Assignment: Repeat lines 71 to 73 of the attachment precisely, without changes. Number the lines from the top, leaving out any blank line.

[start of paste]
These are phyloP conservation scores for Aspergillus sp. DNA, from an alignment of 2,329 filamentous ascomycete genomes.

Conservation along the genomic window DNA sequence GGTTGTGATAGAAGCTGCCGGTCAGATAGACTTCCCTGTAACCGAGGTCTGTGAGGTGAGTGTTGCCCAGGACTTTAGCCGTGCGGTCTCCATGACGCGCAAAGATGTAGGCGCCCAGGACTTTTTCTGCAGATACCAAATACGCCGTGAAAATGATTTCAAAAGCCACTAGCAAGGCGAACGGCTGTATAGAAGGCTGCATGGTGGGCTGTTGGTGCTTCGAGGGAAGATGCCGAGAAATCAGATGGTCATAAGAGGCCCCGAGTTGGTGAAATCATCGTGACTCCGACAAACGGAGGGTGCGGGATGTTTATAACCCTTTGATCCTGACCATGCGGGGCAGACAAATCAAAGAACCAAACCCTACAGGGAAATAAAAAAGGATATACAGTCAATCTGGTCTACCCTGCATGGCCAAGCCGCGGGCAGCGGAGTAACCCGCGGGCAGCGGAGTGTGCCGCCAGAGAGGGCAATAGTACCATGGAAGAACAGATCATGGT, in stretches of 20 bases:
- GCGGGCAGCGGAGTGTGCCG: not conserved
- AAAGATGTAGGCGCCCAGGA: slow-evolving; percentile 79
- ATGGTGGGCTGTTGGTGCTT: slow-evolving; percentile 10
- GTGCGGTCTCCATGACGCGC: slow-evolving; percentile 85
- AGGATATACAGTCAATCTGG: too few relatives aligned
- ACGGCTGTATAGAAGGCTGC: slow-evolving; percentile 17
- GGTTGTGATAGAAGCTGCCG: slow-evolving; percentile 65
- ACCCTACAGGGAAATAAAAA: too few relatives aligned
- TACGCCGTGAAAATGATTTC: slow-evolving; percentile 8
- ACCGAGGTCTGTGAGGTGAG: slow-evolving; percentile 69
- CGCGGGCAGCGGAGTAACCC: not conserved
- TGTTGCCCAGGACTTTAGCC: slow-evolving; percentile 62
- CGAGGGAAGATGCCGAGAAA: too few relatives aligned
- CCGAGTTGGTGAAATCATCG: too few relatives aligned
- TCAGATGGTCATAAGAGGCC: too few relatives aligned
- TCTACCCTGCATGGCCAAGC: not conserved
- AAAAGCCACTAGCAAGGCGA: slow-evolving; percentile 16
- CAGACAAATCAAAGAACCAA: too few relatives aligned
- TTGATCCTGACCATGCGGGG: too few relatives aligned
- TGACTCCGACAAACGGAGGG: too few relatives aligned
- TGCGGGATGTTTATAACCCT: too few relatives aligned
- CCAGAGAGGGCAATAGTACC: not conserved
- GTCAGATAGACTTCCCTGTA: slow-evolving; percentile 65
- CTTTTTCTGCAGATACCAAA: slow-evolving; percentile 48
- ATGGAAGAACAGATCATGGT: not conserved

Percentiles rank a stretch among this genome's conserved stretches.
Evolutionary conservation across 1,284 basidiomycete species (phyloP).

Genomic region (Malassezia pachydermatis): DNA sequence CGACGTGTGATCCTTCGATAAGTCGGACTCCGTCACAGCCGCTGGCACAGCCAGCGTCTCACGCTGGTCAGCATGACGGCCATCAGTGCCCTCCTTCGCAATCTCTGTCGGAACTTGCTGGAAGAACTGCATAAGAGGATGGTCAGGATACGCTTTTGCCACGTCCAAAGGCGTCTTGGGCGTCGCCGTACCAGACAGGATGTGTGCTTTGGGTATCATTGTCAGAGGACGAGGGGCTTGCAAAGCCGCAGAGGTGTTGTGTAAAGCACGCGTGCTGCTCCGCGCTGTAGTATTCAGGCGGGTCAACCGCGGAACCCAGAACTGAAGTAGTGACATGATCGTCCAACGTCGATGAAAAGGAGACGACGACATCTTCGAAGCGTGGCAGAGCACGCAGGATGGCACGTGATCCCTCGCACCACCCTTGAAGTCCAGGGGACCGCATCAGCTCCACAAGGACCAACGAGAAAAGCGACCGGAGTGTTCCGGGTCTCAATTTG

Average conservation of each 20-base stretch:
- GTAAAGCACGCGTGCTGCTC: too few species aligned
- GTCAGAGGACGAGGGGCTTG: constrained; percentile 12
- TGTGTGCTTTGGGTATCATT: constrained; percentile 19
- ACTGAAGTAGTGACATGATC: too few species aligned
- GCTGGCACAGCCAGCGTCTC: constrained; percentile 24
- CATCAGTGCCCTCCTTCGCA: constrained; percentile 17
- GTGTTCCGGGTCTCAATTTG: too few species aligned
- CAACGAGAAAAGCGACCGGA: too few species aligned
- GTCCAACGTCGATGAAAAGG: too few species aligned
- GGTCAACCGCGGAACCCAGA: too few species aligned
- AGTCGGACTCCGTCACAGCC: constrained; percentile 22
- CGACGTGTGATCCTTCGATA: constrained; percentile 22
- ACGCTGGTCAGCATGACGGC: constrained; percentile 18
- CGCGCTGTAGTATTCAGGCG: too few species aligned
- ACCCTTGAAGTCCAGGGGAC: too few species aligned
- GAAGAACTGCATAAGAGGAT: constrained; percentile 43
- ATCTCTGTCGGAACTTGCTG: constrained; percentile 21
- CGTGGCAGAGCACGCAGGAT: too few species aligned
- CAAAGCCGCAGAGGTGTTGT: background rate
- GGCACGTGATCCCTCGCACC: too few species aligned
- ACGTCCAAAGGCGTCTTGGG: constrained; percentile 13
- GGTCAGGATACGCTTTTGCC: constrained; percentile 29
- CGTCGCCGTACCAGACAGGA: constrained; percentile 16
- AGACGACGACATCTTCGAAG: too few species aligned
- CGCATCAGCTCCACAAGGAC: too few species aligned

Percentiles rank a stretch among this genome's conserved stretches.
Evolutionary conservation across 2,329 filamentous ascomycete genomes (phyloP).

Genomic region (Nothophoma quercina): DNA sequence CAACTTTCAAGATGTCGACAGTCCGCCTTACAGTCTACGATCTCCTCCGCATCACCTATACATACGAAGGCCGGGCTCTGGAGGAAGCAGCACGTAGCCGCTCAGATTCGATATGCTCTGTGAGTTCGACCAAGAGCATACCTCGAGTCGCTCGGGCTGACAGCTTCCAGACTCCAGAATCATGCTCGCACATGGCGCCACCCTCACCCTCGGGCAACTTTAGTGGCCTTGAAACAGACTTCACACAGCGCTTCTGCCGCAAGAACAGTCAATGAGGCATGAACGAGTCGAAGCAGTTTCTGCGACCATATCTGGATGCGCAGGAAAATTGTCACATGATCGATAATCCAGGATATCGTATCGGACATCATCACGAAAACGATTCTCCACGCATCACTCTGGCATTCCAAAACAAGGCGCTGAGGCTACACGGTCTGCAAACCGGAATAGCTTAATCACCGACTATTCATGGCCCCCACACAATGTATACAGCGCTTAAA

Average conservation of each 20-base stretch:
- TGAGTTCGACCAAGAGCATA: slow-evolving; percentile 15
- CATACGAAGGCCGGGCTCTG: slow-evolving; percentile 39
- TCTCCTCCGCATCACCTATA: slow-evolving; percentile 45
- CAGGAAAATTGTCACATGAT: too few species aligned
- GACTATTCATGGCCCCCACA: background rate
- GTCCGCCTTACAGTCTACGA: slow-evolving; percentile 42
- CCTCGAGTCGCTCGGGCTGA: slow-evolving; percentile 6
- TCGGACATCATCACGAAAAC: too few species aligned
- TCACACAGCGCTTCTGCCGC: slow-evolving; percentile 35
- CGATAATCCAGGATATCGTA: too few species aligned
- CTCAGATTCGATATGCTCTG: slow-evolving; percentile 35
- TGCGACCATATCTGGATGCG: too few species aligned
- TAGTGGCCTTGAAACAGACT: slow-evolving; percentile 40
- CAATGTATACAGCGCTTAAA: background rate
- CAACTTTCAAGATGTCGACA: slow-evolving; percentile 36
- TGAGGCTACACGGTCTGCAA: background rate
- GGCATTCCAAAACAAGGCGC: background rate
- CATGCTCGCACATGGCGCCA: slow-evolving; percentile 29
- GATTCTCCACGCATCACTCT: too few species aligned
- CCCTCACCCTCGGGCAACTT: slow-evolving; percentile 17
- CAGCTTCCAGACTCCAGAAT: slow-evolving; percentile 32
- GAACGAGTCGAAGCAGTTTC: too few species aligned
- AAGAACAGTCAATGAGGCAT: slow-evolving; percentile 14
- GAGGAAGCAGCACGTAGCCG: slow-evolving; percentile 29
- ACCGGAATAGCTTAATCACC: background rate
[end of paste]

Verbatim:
- CTCAGATTCGATATGCTCTG: slow-evolving; percentile 35
- TGCGACCATATCTGGATGCG: too few species aligned
- TAGTGGCCTTGAAACAGACT: slow-evolving; percentile 40